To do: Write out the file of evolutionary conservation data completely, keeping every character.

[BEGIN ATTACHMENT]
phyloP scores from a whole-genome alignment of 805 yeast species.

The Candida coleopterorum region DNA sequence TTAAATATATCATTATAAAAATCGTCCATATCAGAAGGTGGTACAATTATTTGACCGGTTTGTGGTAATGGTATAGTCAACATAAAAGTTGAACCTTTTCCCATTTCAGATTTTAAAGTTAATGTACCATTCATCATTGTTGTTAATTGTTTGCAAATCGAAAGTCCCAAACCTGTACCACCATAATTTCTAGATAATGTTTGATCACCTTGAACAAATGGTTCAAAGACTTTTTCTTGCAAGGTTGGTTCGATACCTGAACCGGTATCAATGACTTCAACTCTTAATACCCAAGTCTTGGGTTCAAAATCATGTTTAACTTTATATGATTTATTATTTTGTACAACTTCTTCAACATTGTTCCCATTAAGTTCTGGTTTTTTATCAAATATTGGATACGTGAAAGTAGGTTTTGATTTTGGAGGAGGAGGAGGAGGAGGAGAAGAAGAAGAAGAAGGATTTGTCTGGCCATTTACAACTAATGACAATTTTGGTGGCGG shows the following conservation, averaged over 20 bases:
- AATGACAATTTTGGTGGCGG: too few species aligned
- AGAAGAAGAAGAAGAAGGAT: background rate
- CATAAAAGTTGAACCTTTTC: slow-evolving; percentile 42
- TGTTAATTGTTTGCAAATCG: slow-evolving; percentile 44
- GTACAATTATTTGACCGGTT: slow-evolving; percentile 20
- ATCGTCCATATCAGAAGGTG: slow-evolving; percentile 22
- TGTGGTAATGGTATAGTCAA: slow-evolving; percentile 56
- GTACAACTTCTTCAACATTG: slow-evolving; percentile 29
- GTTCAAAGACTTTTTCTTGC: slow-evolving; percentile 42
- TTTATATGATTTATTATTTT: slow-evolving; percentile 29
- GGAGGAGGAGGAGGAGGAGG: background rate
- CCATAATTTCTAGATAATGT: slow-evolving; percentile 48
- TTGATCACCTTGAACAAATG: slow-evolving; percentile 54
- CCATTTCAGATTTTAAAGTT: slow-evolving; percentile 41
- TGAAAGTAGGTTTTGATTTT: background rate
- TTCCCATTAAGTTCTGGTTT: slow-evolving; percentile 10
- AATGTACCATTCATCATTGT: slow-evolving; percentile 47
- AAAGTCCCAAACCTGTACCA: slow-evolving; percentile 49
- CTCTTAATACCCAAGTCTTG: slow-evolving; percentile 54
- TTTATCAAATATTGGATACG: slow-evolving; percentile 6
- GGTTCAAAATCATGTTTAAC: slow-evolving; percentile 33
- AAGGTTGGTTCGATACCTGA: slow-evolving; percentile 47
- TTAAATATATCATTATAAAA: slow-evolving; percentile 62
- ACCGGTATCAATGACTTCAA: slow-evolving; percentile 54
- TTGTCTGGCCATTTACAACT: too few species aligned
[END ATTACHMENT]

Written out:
phyloP scores from a whole-genome alignment of 805 yeast species.

The Candida coleopterorum region DNA sequence TTAAATATATCATTATAAAAATCGTCCATATCAGAAGGTGGTACAATTATTTGACCGGTTTGTGGTAATGGTATAGTCAACATAAAAGTTGAACCTTTTCCCATTTCAGATTTTAAAGTTAATGTACCATTCATCATTGTTGTTAATTGTTTGCAAATCGAAAGTCCCAAACCTGTACCACCATAATTTCTAGATAATGTTTGATCACCTTGAACAAATGGTTCAAAGACTTTTTCTTGCAAGGTTGGTTCGATACCTGAACCGGTATCAATGACTTCAACTCTTAATACCCAAGTCTTGGGTTCAAAATCATGTTTAACTTTATATGATTTATTATTTTGTACAACTTCTTCAACATTGTTCCCATTAAGTTCTGGTTTTTTATCAAATATTGGATACGTGAAAGTAGGTTTTGATTTTGGAGGAGGAGGAGGAGGAGGAGAAGAAGAAGAAGAAGGATTTGTCTGGCCATTTACAACTAATGACAATTTTGGTGGCGG shows the following conservation, averaged over 20 bases:
- AATGACAATTTTGGTGGCGG: too few species aligned
- AGAAGAAGAAGAAGAAGGAT: background rate
- CATAAAAGTTGAACCTTTTC: slow-evolving; percentile 42
- TGTTAATTGTTTGCAAATCG: slow-evolving; percentile 44
- GTACAATTATTTGACCGGTT: slow-evolving; percentile 20
- ATCGTCCATATCAGAAGGTG: slow-evolving; percentile 22
- TGTGGTAATGGTATAGTCAA: slow-evolving; percentile 56
- GTACAACTTCTTCAACATTG: slow-evolving; percentile 29
- GTTCAAAGACTTTTTCTTGC: slow-evolving; percentile 42
- TTTATATGATTTATTATTTT: slow-evolving; percentile 29
- GGAGGAGGAGGAGGAGGAGG: background rate
- CCATAATTTCTAGATAATGT: slow-evolving; percentile 48
- TTGATCACCTTGAACAAATG: slow-evolving; percentile 54
- CCATTTCAGATTTTAAAGTT: slow-evolving; percentile 41
- TGAAAGTAGGTTTTGATTTT: background rate
- TTCCCATTAAGTTCTGGTTT: slow-evolving; percentile 10
- AATGTACCATTCATCATTGT: slow-evolving; percentile 47
- AAAGTCCCAAACCTGTACCA: slow-evolving; percentile 49
- CTCTTAATACCCAAGTCTTG: slow-evolving; percentile 54
- TTTATCAAATATTGGATACG: slow-evolving; percentile 6
- GGTTCAAAATCATGTTTAAC: slow-evolving; percentile 33
- AAGGTTGGTTCGATACCTGA: slow-evolving; percentile 47
- TTAAATATATCATTATAAAA: slow-evolving; percentile 62
- ACCGGTATCAATGACTTCAA: slow-evolving; percentile 54
- TTGTCTGGCCATTTACAACT: too few species aligned